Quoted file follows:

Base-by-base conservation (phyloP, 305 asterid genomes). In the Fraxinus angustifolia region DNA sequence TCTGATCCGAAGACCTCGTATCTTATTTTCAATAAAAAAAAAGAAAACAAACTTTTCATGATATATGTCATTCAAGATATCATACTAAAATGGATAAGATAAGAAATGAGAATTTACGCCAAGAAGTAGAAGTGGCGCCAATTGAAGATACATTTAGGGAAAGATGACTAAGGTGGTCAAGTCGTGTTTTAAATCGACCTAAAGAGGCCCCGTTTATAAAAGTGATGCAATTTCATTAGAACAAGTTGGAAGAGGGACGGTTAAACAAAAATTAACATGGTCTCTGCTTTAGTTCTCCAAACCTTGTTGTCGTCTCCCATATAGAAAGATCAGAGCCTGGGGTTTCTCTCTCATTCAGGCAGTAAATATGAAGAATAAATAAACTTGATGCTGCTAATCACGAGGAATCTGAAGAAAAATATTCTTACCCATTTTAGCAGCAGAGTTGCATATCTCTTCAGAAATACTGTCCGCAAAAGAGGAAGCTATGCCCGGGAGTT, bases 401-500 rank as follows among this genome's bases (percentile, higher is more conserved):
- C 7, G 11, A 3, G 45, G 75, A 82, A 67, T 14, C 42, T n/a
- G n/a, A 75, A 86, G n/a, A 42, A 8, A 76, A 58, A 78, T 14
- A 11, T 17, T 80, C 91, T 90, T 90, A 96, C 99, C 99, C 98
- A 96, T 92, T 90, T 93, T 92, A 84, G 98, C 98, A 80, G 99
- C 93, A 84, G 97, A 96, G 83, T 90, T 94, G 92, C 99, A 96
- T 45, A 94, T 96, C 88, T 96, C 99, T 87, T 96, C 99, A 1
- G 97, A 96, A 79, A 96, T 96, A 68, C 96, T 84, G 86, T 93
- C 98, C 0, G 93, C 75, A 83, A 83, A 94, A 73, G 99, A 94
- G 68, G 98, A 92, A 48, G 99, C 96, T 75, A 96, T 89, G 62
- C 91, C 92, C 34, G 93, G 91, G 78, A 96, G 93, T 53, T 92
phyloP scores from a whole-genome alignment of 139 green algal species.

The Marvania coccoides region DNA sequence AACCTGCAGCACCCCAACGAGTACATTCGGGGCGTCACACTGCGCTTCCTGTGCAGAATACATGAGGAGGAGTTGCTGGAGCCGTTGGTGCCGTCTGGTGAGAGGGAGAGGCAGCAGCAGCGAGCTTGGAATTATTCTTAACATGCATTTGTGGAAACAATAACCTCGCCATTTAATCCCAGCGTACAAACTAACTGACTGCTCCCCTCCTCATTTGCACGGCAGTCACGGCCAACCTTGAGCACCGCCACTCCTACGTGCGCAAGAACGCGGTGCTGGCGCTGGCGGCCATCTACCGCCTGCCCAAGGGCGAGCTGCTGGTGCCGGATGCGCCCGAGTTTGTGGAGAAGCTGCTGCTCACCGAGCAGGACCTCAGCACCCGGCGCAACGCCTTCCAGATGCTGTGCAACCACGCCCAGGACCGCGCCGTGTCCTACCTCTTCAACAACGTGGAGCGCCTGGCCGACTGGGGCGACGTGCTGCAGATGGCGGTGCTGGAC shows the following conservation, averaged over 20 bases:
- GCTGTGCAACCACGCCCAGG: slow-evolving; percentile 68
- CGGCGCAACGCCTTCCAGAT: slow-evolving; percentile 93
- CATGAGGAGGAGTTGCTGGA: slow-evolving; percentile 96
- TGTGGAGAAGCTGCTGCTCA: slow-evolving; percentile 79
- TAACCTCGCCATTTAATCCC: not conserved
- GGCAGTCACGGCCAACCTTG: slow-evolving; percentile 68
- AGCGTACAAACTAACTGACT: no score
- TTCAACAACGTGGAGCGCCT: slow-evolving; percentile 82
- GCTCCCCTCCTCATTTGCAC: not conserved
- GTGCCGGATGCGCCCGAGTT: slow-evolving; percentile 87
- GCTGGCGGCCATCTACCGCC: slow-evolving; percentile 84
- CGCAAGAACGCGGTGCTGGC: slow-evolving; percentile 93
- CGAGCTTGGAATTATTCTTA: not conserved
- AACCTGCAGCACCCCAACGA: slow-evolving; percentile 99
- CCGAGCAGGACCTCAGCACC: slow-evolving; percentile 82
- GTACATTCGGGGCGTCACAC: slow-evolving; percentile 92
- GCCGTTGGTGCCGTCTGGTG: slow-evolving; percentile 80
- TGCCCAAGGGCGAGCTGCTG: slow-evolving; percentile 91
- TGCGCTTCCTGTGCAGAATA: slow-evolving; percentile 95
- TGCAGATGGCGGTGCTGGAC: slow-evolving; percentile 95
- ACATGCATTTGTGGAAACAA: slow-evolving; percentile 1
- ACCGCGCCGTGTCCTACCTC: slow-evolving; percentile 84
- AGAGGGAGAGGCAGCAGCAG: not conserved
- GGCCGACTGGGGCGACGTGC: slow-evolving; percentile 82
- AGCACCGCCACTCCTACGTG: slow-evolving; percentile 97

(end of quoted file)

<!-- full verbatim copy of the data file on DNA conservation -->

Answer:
Base-by-base conservation (phyloP, 305 asterid genomes). In the Fraxinus angustifolia region DNA sequence TCTGATCCGAAGACCTCGTATCTTATTTTCAATAAAAAAAAAGAAAACAAACTTTTCATGATATATGTCATTCAAGATATCATACTAAAATGGATAAGATAAGAAATGAGAATTTACGCCAAGAAGTAGAAGTGGCGCCAATTGAAGATACATTTAGGGAAAGATGACTAAGGTGGTCAAGTCGTGTTTTAAATCGACCTAAAGAGGCCCCGTTTATAAAAGTGATGCAATTTCATTAGAACAAGTTGGAAGAGGGACGGTTAAACAAAAATTAACATGGTCTCTGCTTTAGTTCTCCAAACCTTGTTGTCGTCTCCCATATAGAAAGATCAGAGCCTGGGGTTTCTCTCTCATTCAGGCAGTAAATATGAAGAATAAATAAACTTGATGCTGCTAATCACGAGGAATCTGAAGAAAAATATTCTTACCCATTTTAGCAGCAGAGTTGCATATCTCTTCAGAAATACTGTCCGCAAAAGAGGAAGCTATGCCCGGGAGTT, bases 401-500 rank as follows among this genome's bases (percentile, higher is more conserved):
- C 7, G 11, A 3, G 45, G 75, A 82, A 67, T 14, C 42, T n/a
- G n/a, A 75, A 86, G n/a, A 42, A 8, A 76, A 58, A 78, T 14
- A 11, T 17, T 80, C 91, T 90, T 90, A 96, C 99, C 99, C 98
- A 96, T 92, T 90, T 93, T 92, A 84, G 98, C 98, A 80, G 99
- C 93, A 84, G 97, A 96, G 83, T 90, T 94, G 92, C 99, A 96
- T 45, A 94, T 96, C 88, T 96, C 99, T 87, T 96, C 99, A 1
- G 97, A 96, A 79, A 96, T 96, A 68, C 96, T 84, G 86, T 93
- C 98, C 0, G 93, C 75, A 83, A 83, A 94, A 73, G 99, A 94
- G 68, G 98, A 92, A 48, G 99, C 96, T 75, A 96, T 89, G 62
- C 91, C 92, C 34, G 93, G 91, G 78, A 96, G 93, T 53, T 92
phyloP scores from a whole-genome alignment of 139 green algal species.

The Marvania coccoides region DNA sequence AACCTGCAGCACCCCAACGAGTACATTCGGGGCGTCACACTGCGCTTCCTGTGCAGAATACATGAGGAGGAGTTGCTGGAGCCGTTGGTGCCGTCTGGTGAGAGGGAGAGGCAGCAGCAGCGAGCTTGGAATTATTCTTAACATGCATTTGTGGAAACAATAACCTCGCCATTTAATCCCAGCGTACAAACTAACTGACTGCTCCCCTCCTCATTTGCACGGCAGTCACGGCCAACCTTGAGCACCGCCACTCCTACGTGCGCAAGAACGCGGTGCTGGCGCTGGCGGCCATCTACCGCCTGCCCAAGGGCGAGCTGCTGGTGCCGGATGCGCCCGAGTTTGTGGAGAAGCTGCTGCTCACCGAGCAGGACCTCAGCACCCGGCGCAACGCCTTCCAGATGCTGTGCAACCACGCCCAGGACCGCGCCGTGTCCTACCTCTTCAACAACGTGGAGCGCCTGGCCGACTGGGGCGACGTGCTGCAGATGGCGGTGCTGGAC shows the following conservation, averaged over 20 bases:
- GCTGTGCAACCACGCCCAGG: slow-evolving; percentile 68
- CGGCGCAACGCCTTCCAGAT: slow-evolving; percentile 93
- CATGAGGAGGAGTTGCTGGA: slow-evolving; percentile 96
- TGTGGAGAAGCTGCTGCTCA: slow-evolving; percentile 79
- TAACCTCGCCATTTAATCCC: not conserved
- GGCAGTCACGGCCAACCTTG: slow-evolving; percentile 68
- AGCGTACAAACTAACTGACT: no score
- TTCAACAACGTGGAGCGCCT: slow-evolving; percentile 82
- GCTCCCCTCCTCATTTGCAC: not conserved
- GTGCCGGATGCGCCCGAGTT: slow-evolving; percentile 87
- GCTGGCGGCCATCTACCGCC: slow-evolving; percentile 84
- CGCAAGAACGCGGTGCTGGC: slow-evolving; percentile 93
- CGAGCTTGGAATTATTCTTA: not conserved
- AACCTGCAGCACCCCAACGA: slow-evolving; percentile 99
- CCGAGCAGGACCTCAGCACC: slow-evolving; percentile 82
- GTACATTCGGGGCGTCACAC: slow-evolving; percentile 92
- GCCGTTGGTGCCGTCTGGTG: slow-evolving; percentile 80
- TGCCCAAGGGCGAGCTGCTG: slow-evolving; percentile 91
- TGCGCTTCCTGTGCAGAATA: slow-evolving; percentile 95
- TGCAGATGGCGGTGCTGGAC: slow-evolving; percentile 95
- ACATGCATTTGTGGAAACAA: slow-evolving; percentile 1
- ACCGCGCCGTGTCCTACCTC: slow-evolving; percentile 84
- AGAGGGAGAGGCAGCAGCAG: not conserved
- GGCCGACTGGGGCGACGTGC: slow-evolving; percentile 82
- AGCACCGCCACTCCTACGTG: slow-evolving; percentile 97